In Play… New Media Consolidates (again)

Yahoo is still in play, according to Jerry Yang, Cringely has suggested that Adobe is in the cross hairs of Apple’s sights, Adobe has opened up Flash (and Air) as a service-based platform, Amazon & Apple both have rich-media pervasive devices, Microsoft is ‘meshing’ up Live, and Google is holding Verizon’s feet to the fire. Are these related? I think so…

New media as a concept is comprised of three critical pieces that have been touted and revisited for as long as the Web has been commercialized:

  • Content – User- or -corporate generated, Content is the killer app of new media; and it’s the reason that people want pervasive broadband access.
  • Commerce – The monetization of content, Commerce (either via advertising or retail) represents the underwriting of all content in new media.
  • Conduit -As the method of connecting consumers with content (so traffic can be monetized), the Conduit is the way that people engage with new media.
  • Yahoo!, as the 800 lbs Web 1.0 gorilla, represents access to vast amounts of users and traffic that can be monetized. They have consistently placed themselves as a media company, even going so far as to hire traditional media mogul Terry Semel as their CEO. While recently deposed and replaced with interim CEO (and Yahoo! founder) Jerry Yang, Semel’s implemented strategy remains largely unchanged: Continue to ‘portalize’ their offerings and function as the entry point to the internet. If they can be the starting point after the conduit, they can commercialize or monetize the traffic they draw.

    Google and Amazon, both of whom have made a business connecting commerce and content, are each exploring ways to extend themselves out into the ether; providing services to better draw and convert traffic into dollars.

    Microsoft, Apple and Adobe are all engaged, in their own unique ways, in generating the mediums by with which the content and commerce connect with the conduit – i.e. the OS (Microsoft & Apple), the hardware (Apple and to a degree, Amazon), and Adobe (The rich-media platform).

    Finally, Verizon (along with Comcast, AT&T; and T-Mobile) in the US, along with major wireless and terrestrial providers around the globe are regarding themselves as the gatekeepers, and are beginning to recognize that access fee revenue (while perfunctory and profitable), are ultimately being threatened by commodification. They are seeking methods to monetize the traffic they deliver to content and commercial interests. This has led to the Net-Neutrality fight, and the rise of IPTV as a conduit.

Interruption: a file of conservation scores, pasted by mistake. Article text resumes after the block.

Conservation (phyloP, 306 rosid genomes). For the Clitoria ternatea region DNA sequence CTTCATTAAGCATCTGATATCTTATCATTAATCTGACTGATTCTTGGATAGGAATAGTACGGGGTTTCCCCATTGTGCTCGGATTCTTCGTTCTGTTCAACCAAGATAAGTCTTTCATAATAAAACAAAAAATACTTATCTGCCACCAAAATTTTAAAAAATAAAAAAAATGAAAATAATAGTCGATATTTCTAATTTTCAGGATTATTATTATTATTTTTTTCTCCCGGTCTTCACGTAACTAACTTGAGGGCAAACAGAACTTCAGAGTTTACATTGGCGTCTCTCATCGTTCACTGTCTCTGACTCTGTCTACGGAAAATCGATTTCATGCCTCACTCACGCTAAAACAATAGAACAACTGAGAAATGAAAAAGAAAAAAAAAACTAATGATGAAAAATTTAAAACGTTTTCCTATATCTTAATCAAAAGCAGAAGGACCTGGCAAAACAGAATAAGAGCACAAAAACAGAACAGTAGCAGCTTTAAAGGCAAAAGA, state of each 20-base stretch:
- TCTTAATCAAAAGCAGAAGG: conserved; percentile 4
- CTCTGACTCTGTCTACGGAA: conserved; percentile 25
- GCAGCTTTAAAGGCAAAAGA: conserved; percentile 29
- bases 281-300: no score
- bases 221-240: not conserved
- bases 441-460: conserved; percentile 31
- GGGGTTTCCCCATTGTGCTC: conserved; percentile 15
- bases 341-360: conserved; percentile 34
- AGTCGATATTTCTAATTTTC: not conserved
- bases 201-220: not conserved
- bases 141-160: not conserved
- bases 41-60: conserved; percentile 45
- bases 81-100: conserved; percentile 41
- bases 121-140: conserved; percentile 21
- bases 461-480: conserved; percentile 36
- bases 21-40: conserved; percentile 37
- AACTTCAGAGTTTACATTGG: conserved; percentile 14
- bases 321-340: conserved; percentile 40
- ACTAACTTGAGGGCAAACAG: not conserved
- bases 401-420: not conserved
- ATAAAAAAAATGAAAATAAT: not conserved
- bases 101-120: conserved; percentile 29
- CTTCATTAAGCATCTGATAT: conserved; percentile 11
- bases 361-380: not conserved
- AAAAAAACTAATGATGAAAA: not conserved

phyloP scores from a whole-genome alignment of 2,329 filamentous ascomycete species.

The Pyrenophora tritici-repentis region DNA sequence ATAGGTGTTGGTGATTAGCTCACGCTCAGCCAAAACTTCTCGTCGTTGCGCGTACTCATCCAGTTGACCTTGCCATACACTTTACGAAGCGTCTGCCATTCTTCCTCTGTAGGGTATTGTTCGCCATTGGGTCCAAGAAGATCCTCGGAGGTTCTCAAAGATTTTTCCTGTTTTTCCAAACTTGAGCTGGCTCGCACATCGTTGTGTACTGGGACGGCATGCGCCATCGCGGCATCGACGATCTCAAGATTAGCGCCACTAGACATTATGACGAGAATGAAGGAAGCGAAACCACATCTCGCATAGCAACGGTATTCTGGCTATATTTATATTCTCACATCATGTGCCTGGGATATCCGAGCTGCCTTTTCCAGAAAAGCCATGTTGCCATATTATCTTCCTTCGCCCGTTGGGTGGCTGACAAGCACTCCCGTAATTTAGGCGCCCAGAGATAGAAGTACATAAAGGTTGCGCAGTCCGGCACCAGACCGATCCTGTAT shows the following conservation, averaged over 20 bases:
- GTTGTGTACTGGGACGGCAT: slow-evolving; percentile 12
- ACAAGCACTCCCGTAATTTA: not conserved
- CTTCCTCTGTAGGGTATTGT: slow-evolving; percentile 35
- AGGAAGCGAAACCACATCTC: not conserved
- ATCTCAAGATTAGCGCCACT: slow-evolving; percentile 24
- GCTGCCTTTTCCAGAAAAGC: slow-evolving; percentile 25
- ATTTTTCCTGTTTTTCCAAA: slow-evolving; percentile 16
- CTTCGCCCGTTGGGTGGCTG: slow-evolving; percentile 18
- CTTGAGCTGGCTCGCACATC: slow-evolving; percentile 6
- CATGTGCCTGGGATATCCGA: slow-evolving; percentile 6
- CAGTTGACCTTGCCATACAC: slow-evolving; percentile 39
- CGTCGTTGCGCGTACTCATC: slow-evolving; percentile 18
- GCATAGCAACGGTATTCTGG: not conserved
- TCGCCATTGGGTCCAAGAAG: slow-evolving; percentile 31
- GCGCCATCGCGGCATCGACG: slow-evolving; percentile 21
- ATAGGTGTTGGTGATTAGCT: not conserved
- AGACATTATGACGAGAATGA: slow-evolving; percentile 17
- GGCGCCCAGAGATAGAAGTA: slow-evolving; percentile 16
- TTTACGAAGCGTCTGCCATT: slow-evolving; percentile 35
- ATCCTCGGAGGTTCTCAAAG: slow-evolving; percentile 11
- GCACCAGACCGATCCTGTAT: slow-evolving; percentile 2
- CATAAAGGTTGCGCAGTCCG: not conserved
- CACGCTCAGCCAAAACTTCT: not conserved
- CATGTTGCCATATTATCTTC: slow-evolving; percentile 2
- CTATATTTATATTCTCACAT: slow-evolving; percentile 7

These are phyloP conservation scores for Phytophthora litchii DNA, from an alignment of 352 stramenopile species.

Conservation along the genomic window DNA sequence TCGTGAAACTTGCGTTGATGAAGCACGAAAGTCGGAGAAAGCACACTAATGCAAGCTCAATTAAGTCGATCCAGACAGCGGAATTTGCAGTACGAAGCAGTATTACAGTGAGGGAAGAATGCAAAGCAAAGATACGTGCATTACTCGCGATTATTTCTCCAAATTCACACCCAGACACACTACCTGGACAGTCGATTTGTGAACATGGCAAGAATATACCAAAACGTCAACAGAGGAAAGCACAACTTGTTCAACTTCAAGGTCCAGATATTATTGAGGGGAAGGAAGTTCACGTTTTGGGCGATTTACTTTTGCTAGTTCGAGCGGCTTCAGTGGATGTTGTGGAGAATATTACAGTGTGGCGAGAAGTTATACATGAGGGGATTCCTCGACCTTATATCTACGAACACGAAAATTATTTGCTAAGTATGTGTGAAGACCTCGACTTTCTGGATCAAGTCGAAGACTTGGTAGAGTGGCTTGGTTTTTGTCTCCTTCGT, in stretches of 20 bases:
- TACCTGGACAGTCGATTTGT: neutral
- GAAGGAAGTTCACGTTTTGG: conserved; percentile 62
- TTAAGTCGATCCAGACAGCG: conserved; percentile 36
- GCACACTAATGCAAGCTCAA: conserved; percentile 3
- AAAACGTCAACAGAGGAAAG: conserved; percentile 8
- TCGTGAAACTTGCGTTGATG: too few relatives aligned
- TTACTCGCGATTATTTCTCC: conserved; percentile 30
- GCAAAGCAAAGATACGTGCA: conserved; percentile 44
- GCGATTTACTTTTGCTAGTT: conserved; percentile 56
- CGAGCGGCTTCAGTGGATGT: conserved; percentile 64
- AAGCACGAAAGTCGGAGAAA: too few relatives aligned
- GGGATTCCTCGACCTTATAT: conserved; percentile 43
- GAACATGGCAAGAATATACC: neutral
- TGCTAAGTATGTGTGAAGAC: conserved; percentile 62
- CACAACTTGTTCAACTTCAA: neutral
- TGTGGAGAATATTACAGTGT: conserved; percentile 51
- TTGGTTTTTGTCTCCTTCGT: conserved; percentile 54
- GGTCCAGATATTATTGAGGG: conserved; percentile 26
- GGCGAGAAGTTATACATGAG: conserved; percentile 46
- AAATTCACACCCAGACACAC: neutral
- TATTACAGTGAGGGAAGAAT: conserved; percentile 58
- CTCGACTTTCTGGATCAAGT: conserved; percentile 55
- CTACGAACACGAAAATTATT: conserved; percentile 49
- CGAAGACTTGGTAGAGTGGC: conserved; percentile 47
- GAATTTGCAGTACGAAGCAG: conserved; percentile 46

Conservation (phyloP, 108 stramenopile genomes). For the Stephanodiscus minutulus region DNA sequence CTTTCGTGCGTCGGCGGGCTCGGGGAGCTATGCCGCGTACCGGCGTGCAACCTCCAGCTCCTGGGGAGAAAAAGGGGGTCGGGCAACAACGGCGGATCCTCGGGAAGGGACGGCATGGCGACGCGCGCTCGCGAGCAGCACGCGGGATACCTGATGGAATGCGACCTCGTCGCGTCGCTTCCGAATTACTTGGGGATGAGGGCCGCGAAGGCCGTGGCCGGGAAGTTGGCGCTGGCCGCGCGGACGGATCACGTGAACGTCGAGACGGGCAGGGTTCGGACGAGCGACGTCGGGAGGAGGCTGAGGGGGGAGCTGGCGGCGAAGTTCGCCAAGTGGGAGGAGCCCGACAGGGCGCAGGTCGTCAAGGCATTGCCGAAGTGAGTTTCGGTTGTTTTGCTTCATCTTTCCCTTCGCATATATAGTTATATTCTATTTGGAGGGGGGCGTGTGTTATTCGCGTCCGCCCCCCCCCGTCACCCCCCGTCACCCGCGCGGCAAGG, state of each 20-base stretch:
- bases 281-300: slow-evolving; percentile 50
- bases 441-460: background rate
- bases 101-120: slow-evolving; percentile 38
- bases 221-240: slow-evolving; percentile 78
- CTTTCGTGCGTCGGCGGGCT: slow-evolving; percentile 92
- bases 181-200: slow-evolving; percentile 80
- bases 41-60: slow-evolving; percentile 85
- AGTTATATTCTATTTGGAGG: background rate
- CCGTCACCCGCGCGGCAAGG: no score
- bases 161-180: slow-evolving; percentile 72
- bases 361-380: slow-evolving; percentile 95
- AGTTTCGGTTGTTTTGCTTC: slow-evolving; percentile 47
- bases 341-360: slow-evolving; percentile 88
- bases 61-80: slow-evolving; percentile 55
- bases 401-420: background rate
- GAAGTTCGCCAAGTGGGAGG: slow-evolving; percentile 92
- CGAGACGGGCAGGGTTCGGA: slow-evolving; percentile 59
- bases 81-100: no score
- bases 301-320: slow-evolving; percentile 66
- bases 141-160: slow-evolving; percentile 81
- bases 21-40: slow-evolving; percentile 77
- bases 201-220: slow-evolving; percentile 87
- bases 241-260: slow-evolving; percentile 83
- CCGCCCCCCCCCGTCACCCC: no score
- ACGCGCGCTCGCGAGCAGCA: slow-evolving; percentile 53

Microsoft is waiting and seeing, as is their way, ready to use their muscle when they need. They made a (as-yet-incomplete) play for Yahoo!, hoping the union of their Web 2.5 vision and Yahoo!’s Web 1.0 stability would lead to security in the marketplace. Google is pressing Verizon to make good on its wireless ambitions, knowing they’re in the best position to deliver next-generation services. Adobe is opening up itself to wireless and, yes, IPTV partners to secure its position as the content and commerce platform that can provide the richest end-user experience. and Apple? Well, as Cringley points out, they just want to control all three (consider the power of an Adobe-Apple-AT&T; version of Content-Commerce-Conduit trifecta).

    This ain’t over, by a long shot. A laissez faire marketplace assures us a competitive landscape. A consolidated 3-C landscape assures us that only those with the right relationships or the right value will reach consumers. Devices like the iPhone (mobile/pervasive access), the XBOX360 (IPTV/Terrestrial access), and Verizon’s proposed pervasive broadband network (upon which, of course, Google can deliver their own services), will ensure that these closed and semi-closed networks can control each of the 3 components of monetization. Moreover, they are seeking, in no small way, to dismiss the home-brew and open source communities.

    By locking down the networks, not only do they each control the flow of information, they are also seeking to control the flow of cash across the Content-Commerce-Conduit value chain.

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